A learning evolution
The coronavirus pandemic is transforming global trade, the economy, and even how we work. Employees are leaving the office to work from home and personal communication has gone digital. This calls for new approaches, including for exchanging knowledge and training employees. Niko Zdravkovic, Department Head DACHSER Academy, explains how content is being communicated in this exceptional time and how employees can stay on top of their jobs.
Mr. Zdravkovic, thinking back to the beginning of last year when the first signs of the coronavirus crisis emerged, what were the challenges facing in-house training at DACHSER?
Protecting our employees has always been our top priority, so we had to cancel almost all in-person training events. This also meant that our trainers who work abroad as essential knowledge multipliers were no longer able to fully carry out their duties. Our entire training culture was turned upside down practically overnight Learning from and with colleagues on the job and the personal exchange of knowledge between branches always were and will be key parts of DACHSER life. The outbreak of the pandemic and the many restrictions that came with it suddenly made this all but impossible. Then we had the task of reconciling the rules, which varied tremendously from region to region, with our own measures and regulations. And because our food logistics business makes us a provider of essential services, it was and remains absolutely crucial that we train our employees working in this division on the specific hygiene regulations. All this had to be arranged immediately.
How did you and your team at the DACHSER Academy respond?
Luckily, we have many years of experience in digital learning. For instance, we have a small “digital learning solution” team as well as our own leaning management system that is available worldwide. But prior to the pandemic, the majority of training was done either in person or using blended learning formats. When the restrictions came in, we had to find a good way of developing digital formats and we helped our trainers adapt their materials accordingly. The Achilles heel of any digital learning opportunity is the technology. As it was clear that people would be learning not only in offices and classrooms, but also within their own four walls, we had to modify the technical infrastructure considerably. We also had to alter the way knowledge was transferred and develop a variety of solutions, for instance to promote interaction among participants with a view to enhancing their attention span for digital learning formats. All in all, we developed 34 DACHSER-specific training programs and rolled these out in our core languages.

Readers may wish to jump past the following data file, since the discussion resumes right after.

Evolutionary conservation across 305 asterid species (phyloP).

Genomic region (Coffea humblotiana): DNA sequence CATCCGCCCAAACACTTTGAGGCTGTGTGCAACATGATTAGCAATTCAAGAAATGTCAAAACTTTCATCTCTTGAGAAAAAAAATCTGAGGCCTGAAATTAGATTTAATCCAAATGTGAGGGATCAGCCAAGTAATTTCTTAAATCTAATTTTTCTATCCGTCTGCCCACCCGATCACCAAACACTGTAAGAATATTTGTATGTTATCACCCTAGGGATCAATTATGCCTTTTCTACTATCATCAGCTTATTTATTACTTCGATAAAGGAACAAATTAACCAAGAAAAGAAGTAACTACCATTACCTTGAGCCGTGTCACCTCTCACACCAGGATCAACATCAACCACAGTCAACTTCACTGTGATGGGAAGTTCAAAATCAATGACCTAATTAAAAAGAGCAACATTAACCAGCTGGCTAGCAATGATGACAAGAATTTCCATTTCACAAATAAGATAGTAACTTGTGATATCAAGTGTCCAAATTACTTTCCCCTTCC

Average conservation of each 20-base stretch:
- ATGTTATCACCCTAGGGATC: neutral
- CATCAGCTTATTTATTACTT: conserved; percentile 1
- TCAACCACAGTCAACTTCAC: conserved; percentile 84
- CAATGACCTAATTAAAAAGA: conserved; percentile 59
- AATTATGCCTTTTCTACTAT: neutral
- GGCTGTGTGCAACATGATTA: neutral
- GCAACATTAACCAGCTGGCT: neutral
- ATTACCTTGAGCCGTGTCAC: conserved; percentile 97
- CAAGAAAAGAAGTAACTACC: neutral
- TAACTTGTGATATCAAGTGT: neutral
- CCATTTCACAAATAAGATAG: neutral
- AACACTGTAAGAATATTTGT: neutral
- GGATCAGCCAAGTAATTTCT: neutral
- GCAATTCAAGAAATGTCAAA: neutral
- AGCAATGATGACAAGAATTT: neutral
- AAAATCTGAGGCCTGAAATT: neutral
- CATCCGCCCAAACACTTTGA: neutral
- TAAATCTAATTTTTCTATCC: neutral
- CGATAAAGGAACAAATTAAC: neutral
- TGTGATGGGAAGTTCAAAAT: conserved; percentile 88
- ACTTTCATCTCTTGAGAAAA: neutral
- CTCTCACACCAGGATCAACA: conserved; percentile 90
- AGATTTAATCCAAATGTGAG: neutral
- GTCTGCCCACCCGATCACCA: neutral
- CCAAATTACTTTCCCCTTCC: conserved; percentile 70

Generally speaking, how has learning evolved in response to the changes wrought by the coronavirus pandemic?
Learning has become inherently more digital and as a result, people must take a much larger role in shaping the learning process. There has also been a major shift in where and when people learn. Trainers are required to rediscover digital learning methods and tools and use them effectively.
But there is a positive side to the changes that have resulted from the pandemic. The many necessary adjustments have meant that employees have learned something new, and that the learning process took place on many levels—sometimes even unconsciously. Everybody learned how to successfully tailor the transfer of knowledge to their own requirements. Training is a deeply individual process in which the value of social interaction—now missing—has generally been overlooked. Again and again, we hear how many colleagues are missing the personal components of knowledge transfer.
At DACHSER too, the future of knowledge transfer lies in a hybrid approach that combines in-person and digital learning formats. It will be interesting to see exactly what this portfolio of learning opportunities will look like.
Thank you for speaking with us.
Niko Zdravkovic is Department Head DACHSER Academy